Happy Holiday A monster move in the Florida Derby gave focus to a fuzzy Kentucky Derby picture

March 25, 2002
March 25, 2002

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March 25, 2002

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Happy Holiday A monster move in the Florida Derby gave focus to a fuzzy Kentucky Derby picture

The ascension of Harlan's Holiday from a Kentucky Derby hopeful
to a Kentucky Derby favorite began in earnest last Saturday as
he headed into the final turn of the Florida Derby at Gulfstream
Park. The colt was tooling comfortably along the rail in third
place, two lengths behind archrival Booklet--who had defeated
Harlan's Holiday twice this year on this track--and a speed
burner named Smooth Jazz. Then, at the half-mile pole, Harlan's
Holiday unleashed a surge that surprised even jockey Edgar
Prado, sweeping three-wide around the leaders and into first
place. The stocky bay charged into the stretch ahead by more
than two lengths. "I wasn't even encouraging him," Prado said
afterward. "When he made that move, he was just taking me."
Prado recovered in time to urge Harlan's Holiday home to victory
by 3 1/2 widening lengths.

This is an article from the March 25, 2002 issue Original Layout

"Once I saw him collar those horses, there was no doubt in my
mind that we were going to win the race," said Kenny McPeek,
trainer of Harlan's Holiday. "I didn't believe there was a horse
in the race who had the class to catch up to him."

Not bad for an Ohio bred who was one of the first purchases of
Jack and Laurie Wolf, an Atlanta couple who entered the horse
racing business just 18 months ago. With the win Harlan's
Holiday assumed the unofficial mantle of best horse in the East.
He also asserted his supremacy, for now, over Booklet, who
finished fourth, and brought some order to a disjointed Kentucky
Derby prep season. Despite scattered impressive performances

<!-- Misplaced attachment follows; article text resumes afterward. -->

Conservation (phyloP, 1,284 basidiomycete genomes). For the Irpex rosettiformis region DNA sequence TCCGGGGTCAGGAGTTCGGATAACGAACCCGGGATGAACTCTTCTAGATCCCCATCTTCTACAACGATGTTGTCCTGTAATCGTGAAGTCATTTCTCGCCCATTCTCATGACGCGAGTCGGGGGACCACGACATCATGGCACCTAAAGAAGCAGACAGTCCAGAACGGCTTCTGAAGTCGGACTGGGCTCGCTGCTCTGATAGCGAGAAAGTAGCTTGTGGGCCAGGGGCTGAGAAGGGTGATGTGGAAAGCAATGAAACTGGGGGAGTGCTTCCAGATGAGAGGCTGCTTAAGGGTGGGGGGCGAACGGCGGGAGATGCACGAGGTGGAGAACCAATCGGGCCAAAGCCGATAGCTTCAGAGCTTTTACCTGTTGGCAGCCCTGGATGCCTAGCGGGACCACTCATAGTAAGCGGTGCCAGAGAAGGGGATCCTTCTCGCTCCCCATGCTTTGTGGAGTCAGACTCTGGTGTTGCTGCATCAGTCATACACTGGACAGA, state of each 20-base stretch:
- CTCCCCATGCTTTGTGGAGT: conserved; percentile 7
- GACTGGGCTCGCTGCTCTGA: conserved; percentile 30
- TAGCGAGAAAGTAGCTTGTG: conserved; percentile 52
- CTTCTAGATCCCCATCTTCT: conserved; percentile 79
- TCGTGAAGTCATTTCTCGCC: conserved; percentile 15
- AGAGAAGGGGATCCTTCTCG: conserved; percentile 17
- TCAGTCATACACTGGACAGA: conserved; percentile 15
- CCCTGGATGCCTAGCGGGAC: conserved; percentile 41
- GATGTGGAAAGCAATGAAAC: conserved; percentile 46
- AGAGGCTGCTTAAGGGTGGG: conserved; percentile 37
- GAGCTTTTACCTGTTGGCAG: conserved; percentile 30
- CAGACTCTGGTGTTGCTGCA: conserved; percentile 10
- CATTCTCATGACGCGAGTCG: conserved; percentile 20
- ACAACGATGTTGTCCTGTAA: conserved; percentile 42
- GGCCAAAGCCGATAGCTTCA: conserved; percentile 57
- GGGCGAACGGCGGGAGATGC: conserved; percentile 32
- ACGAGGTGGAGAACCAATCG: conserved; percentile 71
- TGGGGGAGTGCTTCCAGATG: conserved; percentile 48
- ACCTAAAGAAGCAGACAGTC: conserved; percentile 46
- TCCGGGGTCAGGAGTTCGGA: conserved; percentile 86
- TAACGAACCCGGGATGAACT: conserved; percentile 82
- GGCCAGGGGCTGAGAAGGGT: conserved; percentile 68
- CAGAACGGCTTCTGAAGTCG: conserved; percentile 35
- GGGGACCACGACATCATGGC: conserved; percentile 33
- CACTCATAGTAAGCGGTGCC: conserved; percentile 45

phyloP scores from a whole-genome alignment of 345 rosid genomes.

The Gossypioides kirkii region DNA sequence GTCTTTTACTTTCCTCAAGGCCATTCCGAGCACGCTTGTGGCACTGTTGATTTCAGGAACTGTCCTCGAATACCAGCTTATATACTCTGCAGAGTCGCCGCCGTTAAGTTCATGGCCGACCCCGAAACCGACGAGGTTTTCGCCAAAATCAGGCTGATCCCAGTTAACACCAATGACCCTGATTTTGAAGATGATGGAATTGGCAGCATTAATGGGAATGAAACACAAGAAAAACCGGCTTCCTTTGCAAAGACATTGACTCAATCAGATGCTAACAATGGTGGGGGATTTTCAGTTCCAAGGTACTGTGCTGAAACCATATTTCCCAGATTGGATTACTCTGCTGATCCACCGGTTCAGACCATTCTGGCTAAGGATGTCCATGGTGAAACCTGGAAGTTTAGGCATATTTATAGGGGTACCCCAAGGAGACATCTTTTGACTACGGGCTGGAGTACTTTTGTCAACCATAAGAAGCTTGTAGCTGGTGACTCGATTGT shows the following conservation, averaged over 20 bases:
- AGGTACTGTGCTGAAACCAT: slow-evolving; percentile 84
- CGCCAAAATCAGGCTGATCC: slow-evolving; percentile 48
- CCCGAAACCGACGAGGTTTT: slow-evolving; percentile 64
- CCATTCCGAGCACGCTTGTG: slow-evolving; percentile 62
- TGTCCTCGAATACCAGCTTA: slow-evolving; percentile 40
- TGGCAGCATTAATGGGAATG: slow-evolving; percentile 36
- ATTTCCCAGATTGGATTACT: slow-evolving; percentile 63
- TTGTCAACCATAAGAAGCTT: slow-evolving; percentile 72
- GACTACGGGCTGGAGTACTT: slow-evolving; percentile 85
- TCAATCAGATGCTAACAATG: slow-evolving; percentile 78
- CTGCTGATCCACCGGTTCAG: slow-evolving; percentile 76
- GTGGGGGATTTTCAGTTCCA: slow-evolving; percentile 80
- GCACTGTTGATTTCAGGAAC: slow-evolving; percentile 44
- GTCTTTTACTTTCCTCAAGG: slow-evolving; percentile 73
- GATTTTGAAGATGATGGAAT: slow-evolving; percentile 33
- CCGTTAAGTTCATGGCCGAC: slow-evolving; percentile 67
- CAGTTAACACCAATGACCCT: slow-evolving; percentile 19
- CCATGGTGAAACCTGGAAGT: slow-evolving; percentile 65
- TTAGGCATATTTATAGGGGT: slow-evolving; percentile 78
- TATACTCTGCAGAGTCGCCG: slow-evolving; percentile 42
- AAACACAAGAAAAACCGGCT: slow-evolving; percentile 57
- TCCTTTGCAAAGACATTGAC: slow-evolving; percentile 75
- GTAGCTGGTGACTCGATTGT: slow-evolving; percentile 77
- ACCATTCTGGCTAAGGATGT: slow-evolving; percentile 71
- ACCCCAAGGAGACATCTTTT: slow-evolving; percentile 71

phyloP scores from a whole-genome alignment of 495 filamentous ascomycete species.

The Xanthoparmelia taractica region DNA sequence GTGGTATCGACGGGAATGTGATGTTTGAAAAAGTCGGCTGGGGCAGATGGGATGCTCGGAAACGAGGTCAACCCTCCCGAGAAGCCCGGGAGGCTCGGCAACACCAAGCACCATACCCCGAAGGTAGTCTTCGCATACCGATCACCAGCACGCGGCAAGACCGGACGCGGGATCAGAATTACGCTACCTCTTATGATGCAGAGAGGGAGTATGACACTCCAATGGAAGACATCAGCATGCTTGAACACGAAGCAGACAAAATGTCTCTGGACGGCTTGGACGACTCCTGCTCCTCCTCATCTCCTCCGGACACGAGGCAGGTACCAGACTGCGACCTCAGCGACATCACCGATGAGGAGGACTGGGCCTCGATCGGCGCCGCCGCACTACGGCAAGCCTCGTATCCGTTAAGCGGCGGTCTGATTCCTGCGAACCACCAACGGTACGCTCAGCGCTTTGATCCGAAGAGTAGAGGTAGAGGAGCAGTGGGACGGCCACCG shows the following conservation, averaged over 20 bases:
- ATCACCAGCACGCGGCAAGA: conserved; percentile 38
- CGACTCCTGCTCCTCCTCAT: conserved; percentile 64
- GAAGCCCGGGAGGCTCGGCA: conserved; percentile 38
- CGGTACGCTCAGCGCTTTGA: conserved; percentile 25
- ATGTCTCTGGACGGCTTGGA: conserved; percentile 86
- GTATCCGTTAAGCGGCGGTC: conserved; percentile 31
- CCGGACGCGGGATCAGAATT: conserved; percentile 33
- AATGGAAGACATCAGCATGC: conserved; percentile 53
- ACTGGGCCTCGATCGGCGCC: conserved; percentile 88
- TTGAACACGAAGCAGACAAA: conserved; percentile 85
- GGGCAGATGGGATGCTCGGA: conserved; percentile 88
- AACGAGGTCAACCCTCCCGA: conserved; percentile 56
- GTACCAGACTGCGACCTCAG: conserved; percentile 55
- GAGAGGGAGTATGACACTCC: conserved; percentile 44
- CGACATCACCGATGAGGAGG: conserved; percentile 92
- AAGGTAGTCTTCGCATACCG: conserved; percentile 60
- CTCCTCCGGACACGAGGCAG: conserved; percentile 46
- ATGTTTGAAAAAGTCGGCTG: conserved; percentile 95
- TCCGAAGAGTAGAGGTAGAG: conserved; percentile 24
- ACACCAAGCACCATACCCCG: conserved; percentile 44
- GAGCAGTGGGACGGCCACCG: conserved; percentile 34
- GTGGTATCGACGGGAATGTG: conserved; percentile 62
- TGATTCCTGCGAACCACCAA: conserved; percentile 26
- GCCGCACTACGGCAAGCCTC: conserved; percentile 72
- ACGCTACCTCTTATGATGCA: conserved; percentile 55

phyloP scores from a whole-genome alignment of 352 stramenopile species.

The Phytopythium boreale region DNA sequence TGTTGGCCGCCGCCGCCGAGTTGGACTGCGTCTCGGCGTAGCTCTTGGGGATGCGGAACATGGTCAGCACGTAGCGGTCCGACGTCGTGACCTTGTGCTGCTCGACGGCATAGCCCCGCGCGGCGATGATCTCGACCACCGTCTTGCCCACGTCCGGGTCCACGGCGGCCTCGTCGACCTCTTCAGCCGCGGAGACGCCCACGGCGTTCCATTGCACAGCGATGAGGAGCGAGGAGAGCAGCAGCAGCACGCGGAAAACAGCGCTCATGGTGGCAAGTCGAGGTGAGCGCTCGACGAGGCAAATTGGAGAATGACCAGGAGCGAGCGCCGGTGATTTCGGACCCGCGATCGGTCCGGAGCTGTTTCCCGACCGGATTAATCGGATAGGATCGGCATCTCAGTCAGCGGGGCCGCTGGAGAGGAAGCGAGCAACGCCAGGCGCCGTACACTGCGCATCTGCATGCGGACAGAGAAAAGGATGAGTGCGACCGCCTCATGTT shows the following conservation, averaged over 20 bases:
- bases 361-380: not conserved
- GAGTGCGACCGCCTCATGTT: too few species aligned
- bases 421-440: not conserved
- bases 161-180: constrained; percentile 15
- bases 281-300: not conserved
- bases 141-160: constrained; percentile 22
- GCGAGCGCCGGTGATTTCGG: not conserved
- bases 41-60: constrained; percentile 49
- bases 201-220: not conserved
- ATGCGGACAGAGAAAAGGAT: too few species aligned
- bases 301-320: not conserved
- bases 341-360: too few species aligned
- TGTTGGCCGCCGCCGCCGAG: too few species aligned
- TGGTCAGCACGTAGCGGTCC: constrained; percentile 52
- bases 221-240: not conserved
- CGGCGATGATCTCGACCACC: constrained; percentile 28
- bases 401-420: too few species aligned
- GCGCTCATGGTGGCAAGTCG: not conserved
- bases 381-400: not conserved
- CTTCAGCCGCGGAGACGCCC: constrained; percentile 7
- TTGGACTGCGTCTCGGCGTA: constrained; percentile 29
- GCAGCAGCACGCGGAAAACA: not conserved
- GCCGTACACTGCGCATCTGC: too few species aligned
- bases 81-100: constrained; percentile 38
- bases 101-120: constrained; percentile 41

(such as that of Medaglia d'Oro, who upset favored Siphonic in
the San Felipe Stakes on Sunday at Santa Anita), no horse has
looked dominant. Further confusing things has been the uncertain
status of Breeders' Cup Juvenile champion Johannesburg, the
undefeated, Ireland-based colt who hasn't raced since his
triumph in October. Johannesburg's trainer, Aidan O'Brien, has
been coy about committing the colt to the Kentucky Derby and has
said he will run him only once before the May 4 classic, in a
milelong race on dirt at Lingfield Park, in England, on April
6--hardly a traditional schedule.

Perhaps the only sure thing on the 3-year-old scene has been the
crackling rivalry of Harlan's Holiday and Booklet, whose two
previous meetings at Gulfstream turned into virtual match races.
In the 1 1/16-mile Holy Bull on Jan. 19 Booklet set the pace
from the start and held off Harlan's Holiday to win by three
quarters of a length. Much the same thing happened at the same
distance in the Fountain of Youth on Feb. 16, with Booklet's
margin of victory shrinking to the tip of his nose.

This time Harlan's Holiday took advantage of a furious duel
between Booklet and Smooth Jazz. The half-mile split of 45 1/5
set by that duo was the fastest in the 51-year history of the
Florida Derby. The early speed wasn't unexpected; it was widely
assumed that trainer Todd Pletcher had entered Smooth Jazz to
soften up Booklet for Pletcher's other horse, a closer named
Nokoma. The tactic worked perfectly--for Harlan's Holiday.
Nokoma failed to fire and Harlan's Holiday had a clear path,
with only the George Steinbrenner-owned colt Blue Burner
approaching him in the stretch. "My horse wasn't going to beat
the winner going a mile and a quarter, or a mile and a half,"
said Blue Burner's rider, Jerry Bailey.

The Buckeye State hasn't produced a Kentucky Derby winner since
Wintergreen in 1909. After Saturday's race Laurie Wolf teased the
skeptics by recalling a comment published in the Daily Racing
Form last June 9, the day Harlan's Holiday made his racing debut:
"Ninety-seven thousand dollars for an Ohio bred? What were you
thinking?" To which she added, "But we couldn't have been any

See you in Kentucky.

COLOR PHOTO: JOHN IACONO Home, Boy Harlan's Holiday (right) pulled away in the stretch.
"Once I saw him collar those horses, there was no doubt we were
going to win," says McPeek.